And now we come to the tug of war. Despite the tensions in Syria and concerning levels of complacency in equity markets, August brought with it a slew of economic data pointing to a stabilization and impending rebound in Europe and China – a huge boon for investor confidence. Business activity in the Eurozone, as measured by the Markit composite purchasing manager’s index, grew at its fastest pace in over two years as the 17-nation currency block posted data showing that it has emerged from a longstanding economic recession. Investor sentiment across the region surged in response, and money began flowing in earnest into European ETFs and mutual funds. Meanwhile, Chinese industrial profits rose 11.6% over last year as factory production, retail sales and fixed-asset investment all surged. These developments, naturally, have brought forward numerous analysts and political figures calling the end of the European slump and Chinese slowdown.

WHY IT MATTERS: Europe and China have been two of the primary sources of concern for investors over the past two years. It’s far too early to sound the “all clear” for either of these two regions, but a continuation of these trends would be extremely positive news for the global economy and the bull market in equities. It would also likely mark a turning point in relative strength as the leadership baton would be passed from the US stock market to international developed and emerging markets. As the opening quote of this post suggests, the positive changes are very welcome but there are still so many potential sources of systemic risks in both these regions that there is no room for complacency to creep in. A lot of work still has to be done.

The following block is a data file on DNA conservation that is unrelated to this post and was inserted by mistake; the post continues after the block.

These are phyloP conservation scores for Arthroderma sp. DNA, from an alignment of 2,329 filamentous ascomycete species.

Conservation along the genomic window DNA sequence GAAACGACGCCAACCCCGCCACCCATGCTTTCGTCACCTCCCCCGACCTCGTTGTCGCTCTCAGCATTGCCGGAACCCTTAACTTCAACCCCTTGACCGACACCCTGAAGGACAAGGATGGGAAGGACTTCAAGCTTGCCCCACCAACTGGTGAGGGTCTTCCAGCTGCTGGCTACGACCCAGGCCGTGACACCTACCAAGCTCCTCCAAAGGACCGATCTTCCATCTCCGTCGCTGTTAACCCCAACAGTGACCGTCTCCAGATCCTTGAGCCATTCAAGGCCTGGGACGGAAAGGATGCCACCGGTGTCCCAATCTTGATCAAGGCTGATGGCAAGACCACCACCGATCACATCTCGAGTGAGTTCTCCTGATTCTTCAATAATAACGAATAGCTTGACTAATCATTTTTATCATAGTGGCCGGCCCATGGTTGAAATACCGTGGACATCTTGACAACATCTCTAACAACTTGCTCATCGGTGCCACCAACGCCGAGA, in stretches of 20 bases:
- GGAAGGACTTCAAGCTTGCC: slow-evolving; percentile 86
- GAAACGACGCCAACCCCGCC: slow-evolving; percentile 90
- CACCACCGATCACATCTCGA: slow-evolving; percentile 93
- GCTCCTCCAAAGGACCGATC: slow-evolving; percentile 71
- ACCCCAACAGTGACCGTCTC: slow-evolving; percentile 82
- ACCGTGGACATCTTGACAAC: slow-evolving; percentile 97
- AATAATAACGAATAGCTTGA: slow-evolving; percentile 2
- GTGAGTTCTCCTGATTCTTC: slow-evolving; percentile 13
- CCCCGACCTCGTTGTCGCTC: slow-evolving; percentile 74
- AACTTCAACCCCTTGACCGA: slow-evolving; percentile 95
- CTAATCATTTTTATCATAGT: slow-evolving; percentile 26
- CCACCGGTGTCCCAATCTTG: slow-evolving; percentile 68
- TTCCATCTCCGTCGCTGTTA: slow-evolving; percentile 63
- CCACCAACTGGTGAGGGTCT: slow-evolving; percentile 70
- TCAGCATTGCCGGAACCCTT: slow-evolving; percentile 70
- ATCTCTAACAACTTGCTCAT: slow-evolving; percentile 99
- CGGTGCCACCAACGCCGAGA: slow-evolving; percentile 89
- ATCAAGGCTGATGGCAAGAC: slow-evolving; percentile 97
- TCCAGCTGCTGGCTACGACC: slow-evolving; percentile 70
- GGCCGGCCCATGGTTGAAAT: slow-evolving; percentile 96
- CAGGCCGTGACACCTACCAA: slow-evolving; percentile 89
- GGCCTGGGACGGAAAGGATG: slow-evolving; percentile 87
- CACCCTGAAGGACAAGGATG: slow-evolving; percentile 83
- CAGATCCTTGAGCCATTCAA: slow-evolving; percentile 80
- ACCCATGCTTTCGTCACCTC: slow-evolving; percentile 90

david_headshot_bw.jpgAuthor David Houle, CFA is a founding member of Season Investments. He serves as the firm's Chief Compliance Officer as well as sitting on the investment committee overseeing the management of client assets. David spent nearly ten years in various roles primarily managing individual client assets prior to co-founding Season Investments. David graduated with a degree in Finance from Colorado University in Colorado Springs in 2003 and earned the Chartered Financial Analyst (CFA) designation in 2006. David and his wife Mandy have three children and spend most of their free time with friends and family.